tion coefficients among systems for both cline parame-

    ters (a and b) for the autosomal markers, for theZ-linked markers, for the candidate intraspecific incom-

    patibilities in the Italian sparrow and for the putative

    reproductive isolation markers (see below). The correla-

    tions were performed on point estimates based on the

    median of the posterior distribution for a and b. Finally,we plotted the quantiles of the cline parameters in the

    genome-wide distribution of introgression, qa and qb,to visualize where in the genome-wide distribution of

    locus-specific introgression, the markers were situated.

    Results

    Patterns of introgression in parental sympatry

    Our Bayesian admixture analysis revealed a pattern of

    asymmetric introgression in the area of parental sympa-

    try. The majority of individuals with house sparrow

    phenotype showed signs of introgression when com-

    pared to allopatric house sparrow populations (Fig. 2A).

    Spanish sparrows, on the other hand, did not exhibit

    signs of extensive introgression. They showed less intro-

    gression than the insular Spanish sparrow population

    on the Mediterranean island of Sardinia previously

    shown to undergo gene exchange with Italian sparrow

    migrants from mainland Italy (Fig. 2A; Trier et al. 2014).

    With the aforementioned SNP ascertainment bias caveat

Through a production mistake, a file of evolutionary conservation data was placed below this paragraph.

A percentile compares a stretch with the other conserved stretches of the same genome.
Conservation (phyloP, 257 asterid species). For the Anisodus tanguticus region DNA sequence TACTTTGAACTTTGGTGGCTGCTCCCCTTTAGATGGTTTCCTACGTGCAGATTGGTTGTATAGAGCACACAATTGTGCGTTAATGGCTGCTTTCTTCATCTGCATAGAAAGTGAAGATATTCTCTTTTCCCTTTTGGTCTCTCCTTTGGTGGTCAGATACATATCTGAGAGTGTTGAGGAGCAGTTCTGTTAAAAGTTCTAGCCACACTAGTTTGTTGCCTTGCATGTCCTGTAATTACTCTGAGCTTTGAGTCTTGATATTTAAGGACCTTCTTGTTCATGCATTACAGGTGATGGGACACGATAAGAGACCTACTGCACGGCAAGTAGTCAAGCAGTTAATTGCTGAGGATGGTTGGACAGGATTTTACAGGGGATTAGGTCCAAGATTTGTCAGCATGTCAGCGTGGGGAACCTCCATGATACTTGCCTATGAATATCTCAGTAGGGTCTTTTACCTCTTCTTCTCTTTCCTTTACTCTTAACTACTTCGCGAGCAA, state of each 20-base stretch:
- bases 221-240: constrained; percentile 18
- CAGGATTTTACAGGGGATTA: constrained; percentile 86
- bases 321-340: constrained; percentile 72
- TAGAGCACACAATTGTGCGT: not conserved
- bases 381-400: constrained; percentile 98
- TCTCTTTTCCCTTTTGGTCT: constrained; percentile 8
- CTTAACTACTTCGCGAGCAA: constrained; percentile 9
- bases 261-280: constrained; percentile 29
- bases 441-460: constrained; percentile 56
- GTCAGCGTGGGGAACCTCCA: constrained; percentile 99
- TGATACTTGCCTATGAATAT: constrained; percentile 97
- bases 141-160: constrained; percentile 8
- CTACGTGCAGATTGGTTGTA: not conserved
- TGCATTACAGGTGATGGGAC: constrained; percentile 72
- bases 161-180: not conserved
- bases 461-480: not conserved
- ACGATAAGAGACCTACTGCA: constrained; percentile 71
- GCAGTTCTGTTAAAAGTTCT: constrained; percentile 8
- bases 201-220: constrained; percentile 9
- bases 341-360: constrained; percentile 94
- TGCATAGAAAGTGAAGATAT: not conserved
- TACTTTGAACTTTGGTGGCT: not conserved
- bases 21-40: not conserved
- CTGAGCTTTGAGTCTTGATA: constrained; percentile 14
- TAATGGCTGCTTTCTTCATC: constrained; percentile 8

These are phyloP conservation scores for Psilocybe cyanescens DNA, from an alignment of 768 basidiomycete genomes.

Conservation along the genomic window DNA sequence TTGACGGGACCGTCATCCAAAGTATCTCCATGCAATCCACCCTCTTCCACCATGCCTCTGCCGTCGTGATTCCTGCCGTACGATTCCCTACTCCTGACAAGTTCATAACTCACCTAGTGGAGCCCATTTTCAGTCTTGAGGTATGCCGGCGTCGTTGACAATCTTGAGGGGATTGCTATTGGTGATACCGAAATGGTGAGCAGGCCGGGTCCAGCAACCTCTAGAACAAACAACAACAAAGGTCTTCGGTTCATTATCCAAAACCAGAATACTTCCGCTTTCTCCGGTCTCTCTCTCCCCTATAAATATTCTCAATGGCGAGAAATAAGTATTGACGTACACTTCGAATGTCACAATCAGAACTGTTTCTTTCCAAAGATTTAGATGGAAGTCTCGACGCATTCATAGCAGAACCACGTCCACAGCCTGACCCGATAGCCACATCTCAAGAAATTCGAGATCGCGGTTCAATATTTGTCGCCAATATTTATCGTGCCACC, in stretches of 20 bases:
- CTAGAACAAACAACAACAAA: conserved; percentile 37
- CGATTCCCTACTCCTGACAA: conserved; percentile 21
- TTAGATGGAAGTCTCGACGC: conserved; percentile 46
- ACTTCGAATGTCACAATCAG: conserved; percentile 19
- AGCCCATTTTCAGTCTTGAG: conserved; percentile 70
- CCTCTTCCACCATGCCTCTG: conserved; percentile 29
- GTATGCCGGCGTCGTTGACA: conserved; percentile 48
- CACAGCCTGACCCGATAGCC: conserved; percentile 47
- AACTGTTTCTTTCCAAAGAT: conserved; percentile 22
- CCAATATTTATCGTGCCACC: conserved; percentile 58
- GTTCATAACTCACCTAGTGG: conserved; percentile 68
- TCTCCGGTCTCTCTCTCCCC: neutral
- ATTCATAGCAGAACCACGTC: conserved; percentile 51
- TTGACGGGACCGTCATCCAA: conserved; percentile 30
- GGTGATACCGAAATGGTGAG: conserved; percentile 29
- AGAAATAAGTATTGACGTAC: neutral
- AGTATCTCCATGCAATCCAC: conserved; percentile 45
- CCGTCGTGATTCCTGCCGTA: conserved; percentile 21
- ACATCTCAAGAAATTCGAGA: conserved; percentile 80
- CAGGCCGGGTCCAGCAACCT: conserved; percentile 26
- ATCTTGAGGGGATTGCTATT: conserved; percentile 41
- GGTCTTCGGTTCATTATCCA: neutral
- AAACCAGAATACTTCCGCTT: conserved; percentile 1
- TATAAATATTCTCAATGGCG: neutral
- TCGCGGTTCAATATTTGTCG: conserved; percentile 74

in mind, however, this apparent asymmetry in intro-

    gression must be interpreted cautiously as it may to

    some degree reflect an artefact of the SNP detection

    strategy used in this study. Nonetheless, the relative

    difference in introgression between allopatric and sym-

    patric house sparrow populations as evident in Fig. 2A

    is a signal of significant ongoing introgression in symp-

    atry. Moreover, the distribution of hybrid indices esti-

    mated using the Bayesian algorithm implemented in

    BGC provided an informative basis for investigating

    locus-specific introgression using genomic clines analy-

    sis (Fig. 2B, C).

    Genomic clines analysis in parental sympatry

    Ten SNPs exhibited significant excess house sparrow

    ancestry (negative a), whereas eight SNPs exhibitedexcess Spanish sparrow ancestry (positive a) in parentalsympatry (Fig. S1, Supporting information). This indi-